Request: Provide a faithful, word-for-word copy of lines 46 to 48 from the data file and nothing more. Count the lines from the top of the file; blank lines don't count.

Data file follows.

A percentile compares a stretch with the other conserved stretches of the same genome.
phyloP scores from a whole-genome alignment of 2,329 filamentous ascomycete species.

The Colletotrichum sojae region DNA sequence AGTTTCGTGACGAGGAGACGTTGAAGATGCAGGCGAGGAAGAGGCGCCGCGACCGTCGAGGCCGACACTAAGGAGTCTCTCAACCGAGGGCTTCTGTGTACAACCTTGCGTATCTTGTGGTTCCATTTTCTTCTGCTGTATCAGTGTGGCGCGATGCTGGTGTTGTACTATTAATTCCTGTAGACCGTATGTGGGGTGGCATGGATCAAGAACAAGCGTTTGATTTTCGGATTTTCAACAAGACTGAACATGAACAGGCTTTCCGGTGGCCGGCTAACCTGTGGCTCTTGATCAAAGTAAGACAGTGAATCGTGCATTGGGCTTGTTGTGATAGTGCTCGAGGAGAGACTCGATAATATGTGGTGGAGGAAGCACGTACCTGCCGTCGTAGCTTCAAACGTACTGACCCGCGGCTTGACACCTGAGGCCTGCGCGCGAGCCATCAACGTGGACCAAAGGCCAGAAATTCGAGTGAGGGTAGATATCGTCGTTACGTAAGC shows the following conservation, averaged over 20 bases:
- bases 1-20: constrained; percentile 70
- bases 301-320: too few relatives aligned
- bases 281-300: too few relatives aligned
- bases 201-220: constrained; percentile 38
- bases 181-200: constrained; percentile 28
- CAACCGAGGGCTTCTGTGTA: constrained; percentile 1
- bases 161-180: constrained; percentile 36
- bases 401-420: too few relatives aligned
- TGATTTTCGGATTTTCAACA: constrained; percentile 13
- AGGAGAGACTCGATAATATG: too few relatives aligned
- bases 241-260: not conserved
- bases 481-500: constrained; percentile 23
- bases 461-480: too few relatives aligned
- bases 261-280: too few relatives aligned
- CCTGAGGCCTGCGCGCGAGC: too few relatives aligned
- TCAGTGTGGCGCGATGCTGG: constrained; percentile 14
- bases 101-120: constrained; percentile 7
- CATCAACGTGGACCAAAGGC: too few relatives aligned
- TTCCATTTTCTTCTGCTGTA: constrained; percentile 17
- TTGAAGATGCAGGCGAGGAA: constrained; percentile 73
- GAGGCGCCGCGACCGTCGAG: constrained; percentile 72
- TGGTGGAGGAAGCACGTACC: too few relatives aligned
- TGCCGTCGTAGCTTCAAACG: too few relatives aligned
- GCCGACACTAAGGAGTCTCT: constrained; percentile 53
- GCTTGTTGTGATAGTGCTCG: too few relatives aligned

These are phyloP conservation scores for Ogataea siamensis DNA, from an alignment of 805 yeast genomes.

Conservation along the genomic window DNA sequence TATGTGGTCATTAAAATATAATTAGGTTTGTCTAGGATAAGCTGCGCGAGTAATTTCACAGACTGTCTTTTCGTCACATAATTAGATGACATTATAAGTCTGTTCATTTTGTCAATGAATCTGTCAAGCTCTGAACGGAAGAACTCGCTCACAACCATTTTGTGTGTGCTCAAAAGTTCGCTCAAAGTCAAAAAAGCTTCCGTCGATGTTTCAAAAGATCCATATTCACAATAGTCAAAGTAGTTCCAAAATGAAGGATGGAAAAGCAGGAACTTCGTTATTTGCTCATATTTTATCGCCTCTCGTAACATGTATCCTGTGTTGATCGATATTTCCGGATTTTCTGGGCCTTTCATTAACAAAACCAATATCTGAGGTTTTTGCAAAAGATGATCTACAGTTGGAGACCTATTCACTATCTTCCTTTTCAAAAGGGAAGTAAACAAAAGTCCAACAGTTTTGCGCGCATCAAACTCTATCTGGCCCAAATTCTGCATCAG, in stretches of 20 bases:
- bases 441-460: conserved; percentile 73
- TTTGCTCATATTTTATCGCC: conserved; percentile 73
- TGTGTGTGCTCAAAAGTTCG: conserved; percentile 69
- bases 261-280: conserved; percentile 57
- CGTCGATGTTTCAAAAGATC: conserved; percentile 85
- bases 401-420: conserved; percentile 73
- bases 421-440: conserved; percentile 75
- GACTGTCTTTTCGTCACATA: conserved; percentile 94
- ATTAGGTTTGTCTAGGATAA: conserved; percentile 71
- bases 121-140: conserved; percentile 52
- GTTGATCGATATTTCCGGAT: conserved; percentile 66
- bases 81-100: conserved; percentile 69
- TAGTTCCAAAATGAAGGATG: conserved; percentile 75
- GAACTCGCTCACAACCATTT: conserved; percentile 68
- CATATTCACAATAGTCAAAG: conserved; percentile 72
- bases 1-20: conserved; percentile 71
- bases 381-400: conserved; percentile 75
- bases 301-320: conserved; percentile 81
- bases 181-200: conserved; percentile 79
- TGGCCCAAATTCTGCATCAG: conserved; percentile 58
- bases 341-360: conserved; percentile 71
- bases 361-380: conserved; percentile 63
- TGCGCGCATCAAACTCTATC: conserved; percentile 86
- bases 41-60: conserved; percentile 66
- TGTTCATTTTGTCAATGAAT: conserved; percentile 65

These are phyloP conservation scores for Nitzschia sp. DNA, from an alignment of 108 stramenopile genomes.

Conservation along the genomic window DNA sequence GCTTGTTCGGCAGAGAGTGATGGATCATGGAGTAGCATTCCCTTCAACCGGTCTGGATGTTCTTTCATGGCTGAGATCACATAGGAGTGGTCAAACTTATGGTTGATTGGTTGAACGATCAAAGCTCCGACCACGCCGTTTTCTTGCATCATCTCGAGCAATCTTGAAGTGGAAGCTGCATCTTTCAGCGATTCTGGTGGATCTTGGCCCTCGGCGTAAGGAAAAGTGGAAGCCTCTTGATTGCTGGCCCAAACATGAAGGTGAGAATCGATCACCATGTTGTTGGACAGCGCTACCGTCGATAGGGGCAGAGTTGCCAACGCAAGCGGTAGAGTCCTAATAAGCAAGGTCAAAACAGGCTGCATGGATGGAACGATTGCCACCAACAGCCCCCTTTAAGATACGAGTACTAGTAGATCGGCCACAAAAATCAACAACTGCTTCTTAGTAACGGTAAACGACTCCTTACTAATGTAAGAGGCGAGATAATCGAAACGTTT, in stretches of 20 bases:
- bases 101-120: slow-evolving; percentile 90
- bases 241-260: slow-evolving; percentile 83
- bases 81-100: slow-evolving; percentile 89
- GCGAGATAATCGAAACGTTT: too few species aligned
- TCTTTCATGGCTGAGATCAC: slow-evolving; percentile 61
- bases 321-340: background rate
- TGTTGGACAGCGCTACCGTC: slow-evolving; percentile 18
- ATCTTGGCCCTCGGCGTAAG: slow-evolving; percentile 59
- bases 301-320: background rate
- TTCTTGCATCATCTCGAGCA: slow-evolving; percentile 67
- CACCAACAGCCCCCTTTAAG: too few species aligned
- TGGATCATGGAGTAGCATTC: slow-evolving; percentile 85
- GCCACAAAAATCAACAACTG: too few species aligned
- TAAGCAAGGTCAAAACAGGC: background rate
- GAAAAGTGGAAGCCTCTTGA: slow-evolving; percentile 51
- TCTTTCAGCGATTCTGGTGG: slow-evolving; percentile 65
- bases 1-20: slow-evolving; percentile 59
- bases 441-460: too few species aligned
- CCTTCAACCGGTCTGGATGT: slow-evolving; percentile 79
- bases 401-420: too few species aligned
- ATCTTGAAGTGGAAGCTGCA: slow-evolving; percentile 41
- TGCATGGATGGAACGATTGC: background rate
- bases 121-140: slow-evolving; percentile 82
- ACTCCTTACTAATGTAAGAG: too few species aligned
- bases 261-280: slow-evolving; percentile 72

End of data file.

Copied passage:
- bases 1-20: conserved; percentile 71
- bases 381-400: conserved; percentile 75
- bases 301-320: conserved; percentile 81